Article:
A vision statement for portfolio management in ONS was agreedas: ‘ONS successfully delivers the right projects and programmes,in the right way, with the right people, every time’. Using thisvision statement in all presentations and documents helped everyoneto understand where we were going.

    Portfolio management blueprint We found that simple, welldesigned graphics and diagrams were much more effective whendescribing the portfolio management implementation approach topeople. One such product was the portfolio management blueprintshown in Appendix 1. This represented the future portfoliomanagement, processes, collaborative working, governance andinformation flows in a picture on one side of A3.

    Portfolio plan The most successful product we created was theONS portfolio delivery journey 2012–14, shown in Appendix 2. ONSdeals with extremely complex statistical systems and during theconsultation one of the key areas of pain highlighted repeatedlywas that people didn’t understand how their project fitted withothers. So we designed a simple, eye-catching, one-page view of thewhole portfolio landscape.

    Inspired by Harry Beck’s iconic design of the London Undergroundof 1931, the ONS portfolio delivery journey 2012–14 instantlyhelped people understand the portfolio scope, delivery timescales,‘killer’ dependencies (i.e. dependencies that were criticallyimportant) and key benefits. This was well received by colleaguesat Her Majesty’s Treasury, Cabinet Office Major Projects Authorityand Cabinet Office Efficiency Reform Group because it helpedeveryone understand the ONS portfolio and plan assuranceresources.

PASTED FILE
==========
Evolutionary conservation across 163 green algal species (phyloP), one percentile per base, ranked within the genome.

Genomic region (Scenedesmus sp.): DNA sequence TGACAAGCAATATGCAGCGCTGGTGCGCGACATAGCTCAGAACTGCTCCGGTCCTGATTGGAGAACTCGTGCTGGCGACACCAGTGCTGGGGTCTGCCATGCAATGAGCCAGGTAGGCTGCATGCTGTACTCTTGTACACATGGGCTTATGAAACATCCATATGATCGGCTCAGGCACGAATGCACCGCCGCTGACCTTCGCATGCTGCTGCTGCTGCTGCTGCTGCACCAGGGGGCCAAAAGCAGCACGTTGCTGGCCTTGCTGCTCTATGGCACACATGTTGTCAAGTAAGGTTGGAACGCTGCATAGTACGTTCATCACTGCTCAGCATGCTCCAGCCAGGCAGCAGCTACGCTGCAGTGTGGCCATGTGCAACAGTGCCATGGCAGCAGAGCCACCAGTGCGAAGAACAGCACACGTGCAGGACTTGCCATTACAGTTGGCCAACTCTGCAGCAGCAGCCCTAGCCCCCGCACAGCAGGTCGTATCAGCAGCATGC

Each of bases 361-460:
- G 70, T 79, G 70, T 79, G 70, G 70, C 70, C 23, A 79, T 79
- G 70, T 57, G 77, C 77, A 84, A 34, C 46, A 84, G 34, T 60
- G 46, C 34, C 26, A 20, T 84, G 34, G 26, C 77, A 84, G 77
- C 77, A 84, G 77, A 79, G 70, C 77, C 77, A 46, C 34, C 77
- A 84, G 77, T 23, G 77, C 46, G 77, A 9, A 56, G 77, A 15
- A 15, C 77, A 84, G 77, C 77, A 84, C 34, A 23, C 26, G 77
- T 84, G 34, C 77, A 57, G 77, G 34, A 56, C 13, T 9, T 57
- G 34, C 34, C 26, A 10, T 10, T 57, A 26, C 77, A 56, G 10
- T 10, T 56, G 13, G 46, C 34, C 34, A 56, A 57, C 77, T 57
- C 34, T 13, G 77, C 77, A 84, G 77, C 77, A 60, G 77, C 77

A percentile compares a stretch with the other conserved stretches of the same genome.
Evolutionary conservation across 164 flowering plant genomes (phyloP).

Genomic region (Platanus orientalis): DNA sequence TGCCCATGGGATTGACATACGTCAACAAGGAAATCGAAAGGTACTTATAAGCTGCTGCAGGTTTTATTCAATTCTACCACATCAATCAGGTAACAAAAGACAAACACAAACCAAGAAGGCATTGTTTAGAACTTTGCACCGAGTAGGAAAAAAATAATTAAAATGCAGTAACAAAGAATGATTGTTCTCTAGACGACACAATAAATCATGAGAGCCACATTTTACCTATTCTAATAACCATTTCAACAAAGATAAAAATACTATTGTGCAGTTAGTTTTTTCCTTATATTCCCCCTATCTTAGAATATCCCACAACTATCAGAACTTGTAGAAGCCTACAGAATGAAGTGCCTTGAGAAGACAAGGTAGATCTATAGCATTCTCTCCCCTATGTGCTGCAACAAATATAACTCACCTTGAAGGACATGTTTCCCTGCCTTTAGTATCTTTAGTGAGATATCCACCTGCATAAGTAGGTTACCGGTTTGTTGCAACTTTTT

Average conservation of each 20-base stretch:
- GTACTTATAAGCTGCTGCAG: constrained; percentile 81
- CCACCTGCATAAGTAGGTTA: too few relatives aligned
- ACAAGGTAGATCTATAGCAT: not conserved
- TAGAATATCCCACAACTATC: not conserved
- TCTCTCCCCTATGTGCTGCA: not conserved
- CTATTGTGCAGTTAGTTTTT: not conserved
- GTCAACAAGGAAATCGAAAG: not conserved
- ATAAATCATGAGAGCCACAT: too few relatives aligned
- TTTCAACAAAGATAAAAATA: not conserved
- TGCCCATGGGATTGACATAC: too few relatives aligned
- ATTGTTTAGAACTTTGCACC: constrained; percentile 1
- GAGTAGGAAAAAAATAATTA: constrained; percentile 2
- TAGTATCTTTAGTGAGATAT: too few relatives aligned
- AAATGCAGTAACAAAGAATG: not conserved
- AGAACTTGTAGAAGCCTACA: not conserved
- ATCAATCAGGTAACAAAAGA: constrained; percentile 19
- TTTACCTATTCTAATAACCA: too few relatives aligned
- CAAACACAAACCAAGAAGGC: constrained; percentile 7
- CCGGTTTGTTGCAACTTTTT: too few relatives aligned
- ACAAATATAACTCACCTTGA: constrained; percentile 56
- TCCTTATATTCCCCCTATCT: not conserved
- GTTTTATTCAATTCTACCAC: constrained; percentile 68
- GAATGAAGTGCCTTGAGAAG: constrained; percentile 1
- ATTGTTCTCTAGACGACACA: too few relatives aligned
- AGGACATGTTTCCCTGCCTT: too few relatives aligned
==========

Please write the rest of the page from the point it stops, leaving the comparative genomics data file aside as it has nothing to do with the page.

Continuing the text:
3 Working together to get there

    Portfolio office We used the portfolio management capabilityassessment and the blueprint to design the model and services ofthe new enterprise portfolio office – we called it a portfoliodelivery unit (PDU; see Appendix 3).

    A key focus for us during the design of the PDU was to ensurethat it provided the services that would offer maximum value toONS. This meant focusing on the right services and ensuring theskills of the PDU team could consistently deliver those services tothe highest possible quality. With that in mind we organized theskills into three main areas which included investment andinformation, people and process, and portfolio delivery.

    Welcome to the portfolio delivery unit Because the PDU was a newfunction, we put a lot of energy into helping people understand theservices and value they would experience from the team. One veryuseful tool was a PDU welcome pack. We didn’t just email it toeveryone; we wanted to create conversations so we used it duringface-to-face engagement via various groups, forums, seminars andone-to-ones. It was also very useful to help new starters get up tospeed with the processes and background.

    Quality The first thing to be instigated within the PDU was acheck to ensure that products were great, usable, clear, conciseand informative (GUCCI; see glossary). Before a product left thePDU it was checked by the team to ensure it achieved our GUCCIstandard. If it didn’t, we didn’t release it.